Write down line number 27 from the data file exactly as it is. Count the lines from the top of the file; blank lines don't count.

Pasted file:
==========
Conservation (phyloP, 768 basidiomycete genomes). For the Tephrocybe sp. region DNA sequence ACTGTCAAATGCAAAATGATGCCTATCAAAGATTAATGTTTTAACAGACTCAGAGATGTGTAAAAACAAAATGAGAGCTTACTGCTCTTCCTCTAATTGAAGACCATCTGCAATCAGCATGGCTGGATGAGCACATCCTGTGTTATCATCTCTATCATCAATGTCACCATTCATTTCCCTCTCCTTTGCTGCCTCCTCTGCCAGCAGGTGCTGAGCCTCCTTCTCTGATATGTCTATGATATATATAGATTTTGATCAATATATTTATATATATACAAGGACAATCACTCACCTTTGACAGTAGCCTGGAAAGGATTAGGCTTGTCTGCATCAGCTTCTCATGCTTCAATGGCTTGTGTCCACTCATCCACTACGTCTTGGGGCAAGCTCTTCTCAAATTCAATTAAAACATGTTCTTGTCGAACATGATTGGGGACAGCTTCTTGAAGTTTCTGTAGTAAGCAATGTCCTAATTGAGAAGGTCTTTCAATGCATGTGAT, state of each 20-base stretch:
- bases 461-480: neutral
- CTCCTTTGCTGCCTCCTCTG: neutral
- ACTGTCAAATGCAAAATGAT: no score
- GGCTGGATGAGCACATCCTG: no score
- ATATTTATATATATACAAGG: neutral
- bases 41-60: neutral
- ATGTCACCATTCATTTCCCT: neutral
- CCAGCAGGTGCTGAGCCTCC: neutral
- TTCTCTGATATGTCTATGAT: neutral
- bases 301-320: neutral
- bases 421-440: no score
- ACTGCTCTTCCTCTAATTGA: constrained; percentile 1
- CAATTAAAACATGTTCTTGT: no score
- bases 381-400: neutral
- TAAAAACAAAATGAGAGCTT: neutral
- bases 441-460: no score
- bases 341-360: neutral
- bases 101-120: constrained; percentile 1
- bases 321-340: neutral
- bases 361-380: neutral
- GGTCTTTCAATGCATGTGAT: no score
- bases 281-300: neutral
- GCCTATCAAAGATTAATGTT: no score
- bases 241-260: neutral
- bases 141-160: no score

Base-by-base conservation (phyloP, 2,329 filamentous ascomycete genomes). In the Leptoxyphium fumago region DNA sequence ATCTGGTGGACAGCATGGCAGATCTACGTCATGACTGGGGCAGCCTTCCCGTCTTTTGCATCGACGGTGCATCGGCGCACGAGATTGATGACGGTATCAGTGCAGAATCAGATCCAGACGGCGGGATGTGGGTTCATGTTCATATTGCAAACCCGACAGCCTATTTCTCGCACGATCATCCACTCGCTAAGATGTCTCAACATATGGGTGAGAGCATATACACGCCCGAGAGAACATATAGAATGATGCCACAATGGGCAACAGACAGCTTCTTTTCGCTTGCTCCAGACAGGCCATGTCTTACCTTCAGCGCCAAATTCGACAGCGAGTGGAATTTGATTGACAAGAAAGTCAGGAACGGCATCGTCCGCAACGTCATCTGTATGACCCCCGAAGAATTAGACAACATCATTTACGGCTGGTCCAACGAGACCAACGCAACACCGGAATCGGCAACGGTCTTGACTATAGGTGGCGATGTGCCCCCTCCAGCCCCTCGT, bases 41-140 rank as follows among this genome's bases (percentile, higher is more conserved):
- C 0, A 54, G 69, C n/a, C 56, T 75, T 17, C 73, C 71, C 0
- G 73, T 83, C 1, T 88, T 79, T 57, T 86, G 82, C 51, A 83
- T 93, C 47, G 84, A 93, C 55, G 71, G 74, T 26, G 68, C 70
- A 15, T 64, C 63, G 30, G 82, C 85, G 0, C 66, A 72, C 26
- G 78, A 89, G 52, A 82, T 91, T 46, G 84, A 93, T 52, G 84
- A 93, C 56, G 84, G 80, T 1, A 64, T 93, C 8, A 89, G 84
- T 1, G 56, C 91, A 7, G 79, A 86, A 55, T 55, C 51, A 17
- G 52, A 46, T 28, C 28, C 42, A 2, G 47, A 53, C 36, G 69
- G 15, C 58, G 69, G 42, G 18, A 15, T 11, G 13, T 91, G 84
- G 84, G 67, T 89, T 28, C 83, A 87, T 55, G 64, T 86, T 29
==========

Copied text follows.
Base-by-base conservation (phyloP, 2,329 filamentous ascomycete genomes). In the Leptoxyphium fumago region DNA sequence ATCTGGTGGACAGCATGGCAGATCTACGTCATGACTGGGGCAGCCTTCCCGTCTTTTGCATCGACGGTGCATCGGCGCACGAGATTGATGACGGTATCAGTGCAGAATCAGATCCAGACGGCGGGATGTGGGTTCATGTTCATATTGCAAACCCGACAGCCTATTTCTCGCACGATCATCCACTCGCTAAGATGTCTCAACATATGGGTGAGAGCATATACACGCCCGAGAGAACATATAGAATGATGCCACAATGGGCAACAGACAGCTTCTTTTCGCTTGCTCCAGACAGGCCATGTCTTACCTTCAGCGCCAAATTCGACAGCGAGTGGAATTTGATTGACAAGAAAGTCAGGAACGGCATCGTCCGCAACGTCATCTGTATGACCCCCGAAGAATTAGACAACATCATTTACGGCTGGTCCAACGAGACCAACGCAACACCGGAATCGGCAACGGTCTTGACTATAGGTGGCGATGTGCCCCCTCCAGCCCCTCGT, bases 41-140 rank as follows among this genome's bases (percentile, higher is more conserved):